Barney Rubble. ---was: dime

Cohen, Gerald Leonard gcohen at MST.EDU
Fri Jan 6 02:05:46 UTC 2012

But "Barney Rubble" does seem to make sense.  He's the character in the Flinststones cartoons, and from the little I remember of them, Barney was always getting into trouble.  Or do I remember it wrong?
Gerald Cohen

Original message from Victor Steinbok, Thu 1/5/2012 12:47 AM:
To me, this makes about as much sense as the following exchange in, I
believe, Oceans Eleven:
"You're in Barney."
"Say what?"
"Barney--Barney Rubble... You're in trouble. Get it?"

Or something like that...

This is no longer a singular case of "in Barney"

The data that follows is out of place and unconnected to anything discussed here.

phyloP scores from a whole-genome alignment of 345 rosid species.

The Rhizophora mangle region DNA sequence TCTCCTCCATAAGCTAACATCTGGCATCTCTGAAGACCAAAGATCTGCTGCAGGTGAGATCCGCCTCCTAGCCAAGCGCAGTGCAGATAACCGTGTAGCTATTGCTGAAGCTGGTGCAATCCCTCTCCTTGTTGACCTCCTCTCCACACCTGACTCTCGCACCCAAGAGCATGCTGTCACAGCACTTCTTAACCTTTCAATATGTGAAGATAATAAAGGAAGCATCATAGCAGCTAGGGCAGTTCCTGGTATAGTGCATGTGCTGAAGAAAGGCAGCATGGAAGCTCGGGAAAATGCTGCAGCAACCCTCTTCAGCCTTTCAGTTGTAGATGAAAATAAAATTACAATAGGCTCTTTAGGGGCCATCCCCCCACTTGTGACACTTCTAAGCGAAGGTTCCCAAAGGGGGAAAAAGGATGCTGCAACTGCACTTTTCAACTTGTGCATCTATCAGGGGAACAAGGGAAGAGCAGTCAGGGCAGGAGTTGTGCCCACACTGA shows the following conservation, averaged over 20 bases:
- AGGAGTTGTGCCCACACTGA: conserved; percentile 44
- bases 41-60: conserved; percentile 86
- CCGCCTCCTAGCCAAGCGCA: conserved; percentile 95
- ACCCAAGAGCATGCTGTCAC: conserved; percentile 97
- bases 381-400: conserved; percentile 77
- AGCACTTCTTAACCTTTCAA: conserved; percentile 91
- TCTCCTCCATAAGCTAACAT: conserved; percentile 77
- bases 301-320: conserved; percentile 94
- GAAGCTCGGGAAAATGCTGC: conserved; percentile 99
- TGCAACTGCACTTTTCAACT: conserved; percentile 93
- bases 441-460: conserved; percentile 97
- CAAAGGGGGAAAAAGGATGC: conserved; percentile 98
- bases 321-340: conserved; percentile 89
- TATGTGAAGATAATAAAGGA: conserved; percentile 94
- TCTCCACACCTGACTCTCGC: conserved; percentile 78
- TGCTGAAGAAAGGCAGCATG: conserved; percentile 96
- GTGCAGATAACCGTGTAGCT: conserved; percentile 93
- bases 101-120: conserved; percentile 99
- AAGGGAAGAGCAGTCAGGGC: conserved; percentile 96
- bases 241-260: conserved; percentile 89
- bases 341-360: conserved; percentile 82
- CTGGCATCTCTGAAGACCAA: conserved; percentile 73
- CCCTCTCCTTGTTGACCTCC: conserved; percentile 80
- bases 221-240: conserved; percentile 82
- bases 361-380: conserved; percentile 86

>     <name> pulls a bone shard out of the organ grinder and stabs him
>     for X damage, shouting "Stick that up yer Khyber, ya chav!".
>     <name> says "You're in Barney now!" and scrapes all the grease off
>     the bottom of his pie oven, then smears it on her for X damage.
> Jabba you're in Barney! Rubble! Trouble!!! (different movie reference!)
> All of you familiar with the original Getaway will be even more
> impressed with the sequel. All of you who did not enjoy the original,
> well, you're in Barney.
> ...Barney Rubble. Trouble! Fuckit.
> Lesson Learned: If you're in "barney," you're in trouble.

This hidden rhyming euphemism still makes no sense to me. But I hear
it's popular in London (at least two separate sources suggest this!).


The American Dialect Society -

More information about the Ads-l mailing list